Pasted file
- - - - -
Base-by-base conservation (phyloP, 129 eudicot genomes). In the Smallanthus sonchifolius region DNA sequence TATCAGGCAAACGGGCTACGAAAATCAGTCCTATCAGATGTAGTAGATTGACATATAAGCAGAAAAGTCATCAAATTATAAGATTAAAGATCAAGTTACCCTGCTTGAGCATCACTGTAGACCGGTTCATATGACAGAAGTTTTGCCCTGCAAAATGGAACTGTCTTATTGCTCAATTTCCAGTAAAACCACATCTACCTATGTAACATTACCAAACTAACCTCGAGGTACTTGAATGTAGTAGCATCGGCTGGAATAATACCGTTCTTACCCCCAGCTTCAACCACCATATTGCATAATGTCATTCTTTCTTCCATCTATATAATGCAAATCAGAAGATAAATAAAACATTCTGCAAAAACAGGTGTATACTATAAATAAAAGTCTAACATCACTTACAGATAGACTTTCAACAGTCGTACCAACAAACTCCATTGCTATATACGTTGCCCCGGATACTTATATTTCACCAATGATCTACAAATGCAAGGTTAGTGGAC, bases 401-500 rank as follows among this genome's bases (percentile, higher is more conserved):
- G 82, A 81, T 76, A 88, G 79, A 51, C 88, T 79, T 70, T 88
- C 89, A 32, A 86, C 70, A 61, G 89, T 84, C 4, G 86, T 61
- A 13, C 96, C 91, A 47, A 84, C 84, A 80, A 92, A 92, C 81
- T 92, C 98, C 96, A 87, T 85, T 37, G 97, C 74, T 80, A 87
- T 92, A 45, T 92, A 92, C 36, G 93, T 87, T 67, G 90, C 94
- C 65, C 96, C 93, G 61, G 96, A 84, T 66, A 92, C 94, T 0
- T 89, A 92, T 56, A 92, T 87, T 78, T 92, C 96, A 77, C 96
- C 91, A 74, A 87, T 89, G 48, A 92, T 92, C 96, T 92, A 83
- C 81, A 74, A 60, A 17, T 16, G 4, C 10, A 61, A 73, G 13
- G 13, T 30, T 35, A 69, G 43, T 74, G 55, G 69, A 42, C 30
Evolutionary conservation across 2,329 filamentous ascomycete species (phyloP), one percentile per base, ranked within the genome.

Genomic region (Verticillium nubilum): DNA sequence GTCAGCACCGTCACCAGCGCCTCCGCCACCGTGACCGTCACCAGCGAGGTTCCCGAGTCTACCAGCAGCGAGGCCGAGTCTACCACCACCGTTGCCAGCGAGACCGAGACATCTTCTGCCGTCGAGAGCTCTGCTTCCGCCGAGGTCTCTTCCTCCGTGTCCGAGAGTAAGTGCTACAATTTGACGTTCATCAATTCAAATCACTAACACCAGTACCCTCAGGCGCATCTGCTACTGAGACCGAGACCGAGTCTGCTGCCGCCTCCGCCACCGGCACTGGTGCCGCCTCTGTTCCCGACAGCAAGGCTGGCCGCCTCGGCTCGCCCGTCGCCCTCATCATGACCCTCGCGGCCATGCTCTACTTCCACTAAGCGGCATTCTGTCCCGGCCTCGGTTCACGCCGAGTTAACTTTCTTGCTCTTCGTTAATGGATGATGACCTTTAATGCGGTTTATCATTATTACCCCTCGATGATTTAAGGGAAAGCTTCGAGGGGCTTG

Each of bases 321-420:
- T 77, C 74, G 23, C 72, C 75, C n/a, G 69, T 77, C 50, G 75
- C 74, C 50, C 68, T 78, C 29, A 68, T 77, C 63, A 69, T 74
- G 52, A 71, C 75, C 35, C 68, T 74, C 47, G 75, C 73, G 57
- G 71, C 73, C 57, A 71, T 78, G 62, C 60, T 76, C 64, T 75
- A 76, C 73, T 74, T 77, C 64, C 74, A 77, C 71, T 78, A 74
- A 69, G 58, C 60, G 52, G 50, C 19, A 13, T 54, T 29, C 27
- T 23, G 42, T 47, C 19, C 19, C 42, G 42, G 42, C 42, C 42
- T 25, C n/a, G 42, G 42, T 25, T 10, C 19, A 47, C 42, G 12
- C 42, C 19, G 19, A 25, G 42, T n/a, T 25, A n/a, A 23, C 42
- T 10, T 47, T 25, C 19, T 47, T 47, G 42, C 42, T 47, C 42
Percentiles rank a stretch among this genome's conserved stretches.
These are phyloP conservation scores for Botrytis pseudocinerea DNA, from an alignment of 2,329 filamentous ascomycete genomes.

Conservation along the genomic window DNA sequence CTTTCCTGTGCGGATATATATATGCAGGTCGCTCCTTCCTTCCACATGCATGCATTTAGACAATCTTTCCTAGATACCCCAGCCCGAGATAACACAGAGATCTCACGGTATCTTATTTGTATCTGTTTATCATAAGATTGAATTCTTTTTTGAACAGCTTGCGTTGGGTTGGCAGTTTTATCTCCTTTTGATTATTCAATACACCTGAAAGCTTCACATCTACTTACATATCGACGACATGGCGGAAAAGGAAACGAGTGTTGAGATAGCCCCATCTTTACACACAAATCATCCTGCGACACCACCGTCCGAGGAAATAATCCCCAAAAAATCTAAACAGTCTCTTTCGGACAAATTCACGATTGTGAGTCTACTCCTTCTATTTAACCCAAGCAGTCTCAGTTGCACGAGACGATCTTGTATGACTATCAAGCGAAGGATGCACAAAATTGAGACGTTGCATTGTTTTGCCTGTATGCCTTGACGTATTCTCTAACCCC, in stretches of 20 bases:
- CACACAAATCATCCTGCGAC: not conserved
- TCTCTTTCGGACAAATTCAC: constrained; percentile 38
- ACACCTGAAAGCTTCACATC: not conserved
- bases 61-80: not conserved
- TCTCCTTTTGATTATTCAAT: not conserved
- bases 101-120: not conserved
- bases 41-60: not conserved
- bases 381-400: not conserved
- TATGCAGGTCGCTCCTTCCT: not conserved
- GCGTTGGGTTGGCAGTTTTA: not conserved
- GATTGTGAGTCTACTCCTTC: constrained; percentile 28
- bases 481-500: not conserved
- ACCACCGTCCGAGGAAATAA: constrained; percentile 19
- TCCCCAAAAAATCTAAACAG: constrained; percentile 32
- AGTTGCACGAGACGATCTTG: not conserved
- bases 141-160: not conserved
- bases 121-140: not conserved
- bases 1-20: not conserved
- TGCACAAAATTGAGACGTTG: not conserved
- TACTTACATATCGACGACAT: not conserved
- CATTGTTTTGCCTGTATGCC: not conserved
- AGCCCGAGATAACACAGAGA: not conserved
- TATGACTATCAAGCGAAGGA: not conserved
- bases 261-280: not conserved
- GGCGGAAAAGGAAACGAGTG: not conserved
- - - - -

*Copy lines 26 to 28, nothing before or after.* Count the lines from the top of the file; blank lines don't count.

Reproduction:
These are phyloP conservation scores for Botrytis pseudocinerea DNA, from an alignment of 2,329 filamentous ascomycete genomes.

Conservation along the genomic window DNA sequence CTTTCCTGTGCGGATATATATATGCAGGTCGCTCCTTCCTTCCACATGCATGCATTTAGACAATCTTTCCTAGATACCCCAGCCCGAGATAACACAGAGATCTCACGGTATCTTATTTGTATCTGTTTATCATAAGATTGAATTCTTTTTTGAACAGCTTGCGTTGGGTTGGCAGTTTTATCTCCTTTTGATTATTCAATACACCTGAAAGCTTCACATCTACTTACATATCGACGACATGGCGGAAAAGGAAACGAGTGTTGAGATAGCCCCATCTTTACACACAAATCATCCTGCGACACCACCGTCCGAGGAAATAATCCCCAAAAAATCTAAACAGTCTCTTTCGGACAAATTCACGATTGTGAGTCTACTCCTTCTATTTAACCCAAGCAGTCTCAGTTGCACGAGACGATCTTGTATGACTATCAAGCGAAGGATGCACAAAATTGAGACGTTGCATTGTTTTGCCTGTATGCCTTGACGTATTCTCTAACCCC, in stretches of 20 bases:
- CACACAAATCATCCTGCGAC: not conserved